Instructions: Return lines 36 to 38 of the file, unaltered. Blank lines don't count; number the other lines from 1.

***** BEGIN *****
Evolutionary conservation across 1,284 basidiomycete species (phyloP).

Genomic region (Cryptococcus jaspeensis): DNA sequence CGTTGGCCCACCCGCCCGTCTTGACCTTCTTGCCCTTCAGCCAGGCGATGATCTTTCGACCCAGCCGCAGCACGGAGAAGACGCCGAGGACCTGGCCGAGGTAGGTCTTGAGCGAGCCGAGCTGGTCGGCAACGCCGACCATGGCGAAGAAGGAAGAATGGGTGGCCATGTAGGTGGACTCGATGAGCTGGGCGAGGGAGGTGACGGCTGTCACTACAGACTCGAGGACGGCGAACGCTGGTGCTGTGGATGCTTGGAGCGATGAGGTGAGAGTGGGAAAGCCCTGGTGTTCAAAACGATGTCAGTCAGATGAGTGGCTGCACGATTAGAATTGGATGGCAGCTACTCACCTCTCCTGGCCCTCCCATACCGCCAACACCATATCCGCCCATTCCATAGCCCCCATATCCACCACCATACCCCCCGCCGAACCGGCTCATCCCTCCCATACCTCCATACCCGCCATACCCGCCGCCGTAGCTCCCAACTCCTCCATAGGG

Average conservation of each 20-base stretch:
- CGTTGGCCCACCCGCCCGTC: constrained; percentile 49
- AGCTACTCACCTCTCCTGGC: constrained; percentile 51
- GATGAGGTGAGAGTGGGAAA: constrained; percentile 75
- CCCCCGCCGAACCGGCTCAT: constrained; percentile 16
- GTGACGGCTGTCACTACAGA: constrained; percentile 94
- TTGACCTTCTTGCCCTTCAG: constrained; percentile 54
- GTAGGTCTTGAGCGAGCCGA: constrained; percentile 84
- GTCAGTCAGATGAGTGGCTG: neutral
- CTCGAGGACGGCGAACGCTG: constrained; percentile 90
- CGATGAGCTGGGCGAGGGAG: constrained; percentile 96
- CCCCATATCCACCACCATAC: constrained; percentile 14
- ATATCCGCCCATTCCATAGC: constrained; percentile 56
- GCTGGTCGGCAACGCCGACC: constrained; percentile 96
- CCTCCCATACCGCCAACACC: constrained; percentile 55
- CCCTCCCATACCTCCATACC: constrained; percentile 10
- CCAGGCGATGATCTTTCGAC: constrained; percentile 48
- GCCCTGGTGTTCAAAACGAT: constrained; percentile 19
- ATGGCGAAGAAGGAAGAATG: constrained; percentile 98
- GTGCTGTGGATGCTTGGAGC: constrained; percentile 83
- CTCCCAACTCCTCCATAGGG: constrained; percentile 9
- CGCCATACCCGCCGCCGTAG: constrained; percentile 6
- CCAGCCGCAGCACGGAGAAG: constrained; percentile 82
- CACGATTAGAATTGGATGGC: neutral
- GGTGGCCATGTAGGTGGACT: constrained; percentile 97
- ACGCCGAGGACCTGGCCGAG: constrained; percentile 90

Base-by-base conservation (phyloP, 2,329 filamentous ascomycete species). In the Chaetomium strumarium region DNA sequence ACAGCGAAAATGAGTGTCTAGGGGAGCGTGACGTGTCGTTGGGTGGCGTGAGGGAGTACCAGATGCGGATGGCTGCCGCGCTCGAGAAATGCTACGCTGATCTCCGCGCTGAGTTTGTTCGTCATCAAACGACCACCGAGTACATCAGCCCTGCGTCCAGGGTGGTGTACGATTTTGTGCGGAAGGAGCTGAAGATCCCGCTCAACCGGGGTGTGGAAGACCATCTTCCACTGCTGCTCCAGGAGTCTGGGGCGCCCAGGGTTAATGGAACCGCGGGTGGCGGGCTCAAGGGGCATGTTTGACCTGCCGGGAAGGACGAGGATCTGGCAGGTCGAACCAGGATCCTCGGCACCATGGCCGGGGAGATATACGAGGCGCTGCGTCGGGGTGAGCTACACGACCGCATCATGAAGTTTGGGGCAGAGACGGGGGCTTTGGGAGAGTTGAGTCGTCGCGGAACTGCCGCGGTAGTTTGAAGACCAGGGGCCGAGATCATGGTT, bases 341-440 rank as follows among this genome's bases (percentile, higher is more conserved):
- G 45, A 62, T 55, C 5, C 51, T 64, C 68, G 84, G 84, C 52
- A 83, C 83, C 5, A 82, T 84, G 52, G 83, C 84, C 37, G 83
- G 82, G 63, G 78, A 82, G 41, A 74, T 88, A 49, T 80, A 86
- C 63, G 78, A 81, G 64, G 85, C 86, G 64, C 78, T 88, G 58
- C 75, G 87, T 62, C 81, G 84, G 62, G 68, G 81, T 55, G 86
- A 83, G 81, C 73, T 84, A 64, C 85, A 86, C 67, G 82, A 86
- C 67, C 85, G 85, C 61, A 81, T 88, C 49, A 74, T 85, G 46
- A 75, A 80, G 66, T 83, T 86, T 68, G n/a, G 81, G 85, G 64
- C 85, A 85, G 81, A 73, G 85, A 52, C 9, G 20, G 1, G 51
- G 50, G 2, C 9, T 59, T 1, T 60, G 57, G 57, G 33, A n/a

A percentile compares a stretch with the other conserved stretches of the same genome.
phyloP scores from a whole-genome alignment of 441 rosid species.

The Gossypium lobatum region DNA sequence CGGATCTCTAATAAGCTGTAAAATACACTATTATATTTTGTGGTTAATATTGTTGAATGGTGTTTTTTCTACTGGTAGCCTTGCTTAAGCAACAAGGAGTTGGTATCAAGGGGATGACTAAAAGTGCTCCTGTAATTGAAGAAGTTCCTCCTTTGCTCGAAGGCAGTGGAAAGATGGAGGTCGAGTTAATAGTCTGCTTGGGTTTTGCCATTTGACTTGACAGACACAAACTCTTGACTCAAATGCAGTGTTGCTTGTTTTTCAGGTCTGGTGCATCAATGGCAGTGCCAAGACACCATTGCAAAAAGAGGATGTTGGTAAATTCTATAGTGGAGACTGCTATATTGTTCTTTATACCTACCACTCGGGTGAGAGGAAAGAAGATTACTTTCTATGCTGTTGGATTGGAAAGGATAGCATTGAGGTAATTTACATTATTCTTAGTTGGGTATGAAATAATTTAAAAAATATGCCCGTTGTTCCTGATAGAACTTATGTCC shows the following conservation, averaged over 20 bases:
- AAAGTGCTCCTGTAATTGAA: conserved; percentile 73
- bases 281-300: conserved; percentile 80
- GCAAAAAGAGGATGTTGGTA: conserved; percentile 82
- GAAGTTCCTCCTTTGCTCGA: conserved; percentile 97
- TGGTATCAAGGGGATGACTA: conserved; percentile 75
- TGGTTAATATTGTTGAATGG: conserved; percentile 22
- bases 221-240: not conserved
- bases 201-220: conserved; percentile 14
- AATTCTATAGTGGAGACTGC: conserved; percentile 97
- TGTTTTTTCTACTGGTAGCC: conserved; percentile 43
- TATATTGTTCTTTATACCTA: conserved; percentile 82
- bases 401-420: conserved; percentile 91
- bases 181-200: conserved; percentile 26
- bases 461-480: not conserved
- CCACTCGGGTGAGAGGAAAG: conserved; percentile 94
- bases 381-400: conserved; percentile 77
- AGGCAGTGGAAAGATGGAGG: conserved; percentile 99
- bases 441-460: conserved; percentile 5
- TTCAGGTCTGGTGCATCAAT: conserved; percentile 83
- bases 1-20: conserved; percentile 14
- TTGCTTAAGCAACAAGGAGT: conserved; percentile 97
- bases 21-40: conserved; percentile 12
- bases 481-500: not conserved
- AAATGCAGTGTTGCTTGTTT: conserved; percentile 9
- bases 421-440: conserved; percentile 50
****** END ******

- C 67, C 85, G 85, C 61, A 81, T 88, C 49, A 74, T 85, G 46
- A 75, A 80, G 66, T 83, T 86, T 68, G n/a, G 81, G 85, G 64
- C 85, A 85, G 81, A 73, G 85, A 52, C 9, G 20, G 1, G 51